Porsche 911 Carrera 3.0 (I and J Series) ~ 1976-1977
Bizarrely, the larger engine produced 10bhp less power at a round 200bhp, but the torque came in lower down the rev range, making the car more driveable. The new unit was more economical, too.
In other respects, the Carrera 3.0 had the same features as the I and J series 911 and 911S, including a fully galvanised bodyshell and large ‘elephant ear’ door mirrors. In 1976, for the J series, the Carrera 3.0 was fitted as standard with a new automatic heating system (this was also found on the Turbo and an option on other models. A problem with the 911’s air-cooled engine was that it was hard to maintain a constant cabin temperature. As the engine temperature rose in traffic, so did the interior, which meant you were constantly tweaking the temperature levers between the seats.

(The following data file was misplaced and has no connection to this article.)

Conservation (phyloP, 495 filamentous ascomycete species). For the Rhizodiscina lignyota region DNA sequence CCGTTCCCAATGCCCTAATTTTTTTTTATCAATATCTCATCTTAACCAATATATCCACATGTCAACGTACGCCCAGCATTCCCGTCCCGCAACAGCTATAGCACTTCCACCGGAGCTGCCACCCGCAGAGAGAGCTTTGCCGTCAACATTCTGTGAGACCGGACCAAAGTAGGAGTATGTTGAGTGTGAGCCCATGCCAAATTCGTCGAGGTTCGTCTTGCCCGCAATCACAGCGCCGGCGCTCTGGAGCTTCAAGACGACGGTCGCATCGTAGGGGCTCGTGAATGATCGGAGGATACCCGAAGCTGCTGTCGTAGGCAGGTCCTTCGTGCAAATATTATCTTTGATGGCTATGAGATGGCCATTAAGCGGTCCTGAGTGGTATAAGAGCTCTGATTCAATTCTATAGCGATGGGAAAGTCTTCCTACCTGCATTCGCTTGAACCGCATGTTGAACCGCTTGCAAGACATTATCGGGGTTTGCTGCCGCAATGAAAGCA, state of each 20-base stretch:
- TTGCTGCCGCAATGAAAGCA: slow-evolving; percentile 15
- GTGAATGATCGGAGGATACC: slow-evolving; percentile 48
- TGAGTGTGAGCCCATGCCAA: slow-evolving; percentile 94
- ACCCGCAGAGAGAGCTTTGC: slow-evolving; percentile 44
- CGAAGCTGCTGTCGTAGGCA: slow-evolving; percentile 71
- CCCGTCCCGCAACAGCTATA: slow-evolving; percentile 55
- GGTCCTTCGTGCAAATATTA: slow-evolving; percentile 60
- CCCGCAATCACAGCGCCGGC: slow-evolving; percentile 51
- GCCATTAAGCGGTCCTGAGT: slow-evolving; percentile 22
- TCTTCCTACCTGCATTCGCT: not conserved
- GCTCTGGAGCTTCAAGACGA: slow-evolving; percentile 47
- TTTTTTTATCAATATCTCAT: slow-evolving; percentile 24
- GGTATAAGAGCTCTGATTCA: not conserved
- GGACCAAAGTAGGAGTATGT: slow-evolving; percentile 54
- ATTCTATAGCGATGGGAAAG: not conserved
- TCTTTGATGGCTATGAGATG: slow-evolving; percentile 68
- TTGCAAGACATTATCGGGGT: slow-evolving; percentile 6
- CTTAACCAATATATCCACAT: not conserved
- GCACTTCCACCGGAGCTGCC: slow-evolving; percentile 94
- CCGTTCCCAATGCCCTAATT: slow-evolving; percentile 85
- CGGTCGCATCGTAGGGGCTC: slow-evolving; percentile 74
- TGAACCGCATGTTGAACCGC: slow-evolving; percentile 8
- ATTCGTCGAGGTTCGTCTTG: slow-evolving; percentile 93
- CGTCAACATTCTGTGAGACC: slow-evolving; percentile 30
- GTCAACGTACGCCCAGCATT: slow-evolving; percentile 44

The new system replaced the levers with a control knob that you turned to set the required cabin temperature, as measured by a sensor between the sun visors. A servo motor between the seats opened and closed the heat-exchanger valves as required. It wasn’t perfect, but certainly a move in the right direction, as buyers became less tolerant of the 911’s foibles. In the USA, meanwhile, there was no Carrera 3.0 because the larger engine would not meet emissions standards. Instead, the previous 2.7-litre engine continued in the Carrera – so the car had exactly the same 175bhp power as the 911S. Worse still, cars bound for California only produced 160bhp. The Carrera variant was withdrawn from the US market in 1976, leaving just the single 911S.
The Carrera 3.0 is undoubtedly a better car than the 2.7, even though the latter has the cache of sharing an engine with the RS 2.7 and the older revvy unit made the car more fun to drive.